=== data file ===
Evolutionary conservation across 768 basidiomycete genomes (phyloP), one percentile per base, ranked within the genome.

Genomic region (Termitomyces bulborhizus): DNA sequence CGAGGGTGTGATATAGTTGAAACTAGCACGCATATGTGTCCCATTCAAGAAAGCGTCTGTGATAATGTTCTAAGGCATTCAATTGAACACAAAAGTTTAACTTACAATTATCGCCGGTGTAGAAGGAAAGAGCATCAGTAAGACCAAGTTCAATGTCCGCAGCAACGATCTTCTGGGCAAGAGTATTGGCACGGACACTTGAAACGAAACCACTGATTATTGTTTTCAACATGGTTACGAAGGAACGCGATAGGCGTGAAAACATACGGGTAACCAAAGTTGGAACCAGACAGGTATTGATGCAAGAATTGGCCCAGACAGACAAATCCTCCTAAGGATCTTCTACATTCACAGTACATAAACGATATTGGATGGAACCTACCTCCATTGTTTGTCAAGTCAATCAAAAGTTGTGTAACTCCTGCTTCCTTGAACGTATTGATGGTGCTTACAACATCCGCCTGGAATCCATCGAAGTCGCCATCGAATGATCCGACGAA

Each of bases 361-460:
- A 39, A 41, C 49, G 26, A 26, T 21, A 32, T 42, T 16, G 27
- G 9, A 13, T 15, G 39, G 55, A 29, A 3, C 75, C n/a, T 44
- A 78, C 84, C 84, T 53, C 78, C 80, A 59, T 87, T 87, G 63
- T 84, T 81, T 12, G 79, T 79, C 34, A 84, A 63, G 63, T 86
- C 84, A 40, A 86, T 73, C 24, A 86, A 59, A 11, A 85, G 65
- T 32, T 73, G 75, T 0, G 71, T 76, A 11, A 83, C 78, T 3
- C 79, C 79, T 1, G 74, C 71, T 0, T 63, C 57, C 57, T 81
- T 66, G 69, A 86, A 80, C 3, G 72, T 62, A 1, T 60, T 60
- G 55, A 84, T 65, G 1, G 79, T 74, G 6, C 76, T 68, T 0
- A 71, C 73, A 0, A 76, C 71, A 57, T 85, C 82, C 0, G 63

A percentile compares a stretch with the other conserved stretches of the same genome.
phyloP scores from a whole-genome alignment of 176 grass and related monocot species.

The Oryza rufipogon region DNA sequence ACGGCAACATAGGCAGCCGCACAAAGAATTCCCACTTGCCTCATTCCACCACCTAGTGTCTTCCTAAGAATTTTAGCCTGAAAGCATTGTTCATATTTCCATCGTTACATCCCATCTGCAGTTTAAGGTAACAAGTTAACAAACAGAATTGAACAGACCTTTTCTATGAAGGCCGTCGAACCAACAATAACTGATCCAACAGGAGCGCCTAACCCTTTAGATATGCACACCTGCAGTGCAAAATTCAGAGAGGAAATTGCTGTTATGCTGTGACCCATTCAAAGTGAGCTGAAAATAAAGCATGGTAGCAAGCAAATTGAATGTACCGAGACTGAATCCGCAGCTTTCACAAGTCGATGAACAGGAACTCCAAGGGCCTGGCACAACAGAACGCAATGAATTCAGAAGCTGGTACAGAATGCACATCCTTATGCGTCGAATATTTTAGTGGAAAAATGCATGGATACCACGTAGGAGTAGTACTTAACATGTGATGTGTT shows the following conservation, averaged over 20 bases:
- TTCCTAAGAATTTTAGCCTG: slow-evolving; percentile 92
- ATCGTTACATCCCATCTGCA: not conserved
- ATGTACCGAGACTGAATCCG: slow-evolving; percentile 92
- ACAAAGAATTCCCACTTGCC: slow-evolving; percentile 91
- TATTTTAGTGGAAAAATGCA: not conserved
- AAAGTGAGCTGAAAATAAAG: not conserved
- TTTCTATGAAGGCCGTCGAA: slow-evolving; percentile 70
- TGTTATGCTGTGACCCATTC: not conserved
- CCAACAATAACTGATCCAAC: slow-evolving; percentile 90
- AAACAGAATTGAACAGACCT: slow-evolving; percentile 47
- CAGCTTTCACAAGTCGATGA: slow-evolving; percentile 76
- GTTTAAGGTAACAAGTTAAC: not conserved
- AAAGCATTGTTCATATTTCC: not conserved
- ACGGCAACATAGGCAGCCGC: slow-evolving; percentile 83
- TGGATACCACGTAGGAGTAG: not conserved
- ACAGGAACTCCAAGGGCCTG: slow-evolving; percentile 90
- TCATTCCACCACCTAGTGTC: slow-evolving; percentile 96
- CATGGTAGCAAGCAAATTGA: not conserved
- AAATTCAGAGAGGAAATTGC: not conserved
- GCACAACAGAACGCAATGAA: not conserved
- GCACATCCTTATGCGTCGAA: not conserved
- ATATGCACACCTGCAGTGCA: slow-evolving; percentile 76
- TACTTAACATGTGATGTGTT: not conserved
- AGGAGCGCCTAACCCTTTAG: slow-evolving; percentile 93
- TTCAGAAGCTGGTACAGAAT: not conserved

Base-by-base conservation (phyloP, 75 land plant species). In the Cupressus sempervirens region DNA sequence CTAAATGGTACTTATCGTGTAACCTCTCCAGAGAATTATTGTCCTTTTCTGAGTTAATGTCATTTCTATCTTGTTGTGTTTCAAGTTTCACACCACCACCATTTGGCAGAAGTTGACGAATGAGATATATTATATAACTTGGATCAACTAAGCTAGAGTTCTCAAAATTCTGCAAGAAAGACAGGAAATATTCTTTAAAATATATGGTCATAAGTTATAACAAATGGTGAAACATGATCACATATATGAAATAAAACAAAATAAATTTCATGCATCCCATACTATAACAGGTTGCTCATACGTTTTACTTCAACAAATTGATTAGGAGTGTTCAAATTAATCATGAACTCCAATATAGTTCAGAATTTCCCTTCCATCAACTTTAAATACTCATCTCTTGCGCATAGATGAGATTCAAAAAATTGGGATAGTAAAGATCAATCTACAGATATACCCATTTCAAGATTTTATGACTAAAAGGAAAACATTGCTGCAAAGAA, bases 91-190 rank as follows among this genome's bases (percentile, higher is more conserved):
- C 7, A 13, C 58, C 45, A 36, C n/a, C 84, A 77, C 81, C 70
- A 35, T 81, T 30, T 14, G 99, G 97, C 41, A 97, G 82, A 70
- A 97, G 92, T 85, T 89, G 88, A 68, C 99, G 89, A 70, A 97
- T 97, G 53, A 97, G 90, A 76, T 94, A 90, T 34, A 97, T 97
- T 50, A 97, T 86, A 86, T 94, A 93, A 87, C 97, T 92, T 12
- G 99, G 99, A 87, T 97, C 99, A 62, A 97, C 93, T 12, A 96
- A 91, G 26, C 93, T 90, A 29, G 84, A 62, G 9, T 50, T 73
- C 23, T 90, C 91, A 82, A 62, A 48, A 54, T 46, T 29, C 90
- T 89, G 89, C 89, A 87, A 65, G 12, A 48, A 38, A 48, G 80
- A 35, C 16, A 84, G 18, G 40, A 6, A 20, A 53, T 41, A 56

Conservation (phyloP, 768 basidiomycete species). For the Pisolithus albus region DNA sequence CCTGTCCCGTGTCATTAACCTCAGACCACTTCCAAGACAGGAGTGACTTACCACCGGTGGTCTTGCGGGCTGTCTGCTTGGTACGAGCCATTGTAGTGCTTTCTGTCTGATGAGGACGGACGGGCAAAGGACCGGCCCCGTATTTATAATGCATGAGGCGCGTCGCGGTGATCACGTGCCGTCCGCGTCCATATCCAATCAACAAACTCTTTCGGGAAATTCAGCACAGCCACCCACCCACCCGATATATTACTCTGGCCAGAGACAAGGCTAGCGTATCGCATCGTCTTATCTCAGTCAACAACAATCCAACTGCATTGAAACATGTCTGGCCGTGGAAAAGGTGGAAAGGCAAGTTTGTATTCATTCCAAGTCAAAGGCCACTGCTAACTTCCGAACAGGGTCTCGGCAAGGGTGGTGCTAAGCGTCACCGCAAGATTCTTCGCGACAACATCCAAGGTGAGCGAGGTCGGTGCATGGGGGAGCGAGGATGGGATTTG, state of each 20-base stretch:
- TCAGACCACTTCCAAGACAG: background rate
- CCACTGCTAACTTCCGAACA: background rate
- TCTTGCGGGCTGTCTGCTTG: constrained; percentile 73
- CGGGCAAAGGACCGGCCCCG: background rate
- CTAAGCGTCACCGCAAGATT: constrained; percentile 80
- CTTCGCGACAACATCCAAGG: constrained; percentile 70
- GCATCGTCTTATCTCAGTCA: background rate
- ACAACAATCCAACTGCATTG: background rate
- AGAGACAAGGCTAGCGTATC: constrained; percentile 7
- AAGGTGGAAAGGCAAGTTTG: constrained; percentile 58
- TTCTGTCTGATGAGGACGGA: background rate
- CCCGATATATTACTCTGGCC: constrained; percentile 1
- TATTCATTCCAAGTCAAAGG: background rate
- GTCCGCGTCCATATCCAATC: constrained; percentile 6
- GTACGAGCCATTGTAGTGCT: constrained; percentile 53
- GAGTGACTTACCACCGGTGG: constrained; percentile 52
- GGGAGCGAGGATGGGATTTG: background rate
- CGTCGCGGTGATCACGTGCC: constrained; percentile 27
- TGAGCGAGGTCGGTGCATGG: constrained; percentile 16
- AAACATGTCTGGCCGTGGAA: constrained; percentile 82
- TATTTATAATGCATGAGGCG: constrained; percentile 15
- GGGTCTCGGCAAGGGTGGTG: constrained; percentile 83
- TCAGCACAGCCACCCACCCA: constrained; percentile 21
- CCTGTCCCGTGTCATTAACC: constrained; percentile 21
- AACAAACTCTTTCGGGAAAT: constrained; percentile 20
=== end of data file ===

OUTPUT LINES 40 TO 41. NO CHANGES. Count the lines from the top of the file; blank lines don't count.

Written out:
- AGGAGCGCCTAACCCTTTAG: slow-evolving; percentile 93
- TTCAGAAGCTGGTACAGAAT: not conserved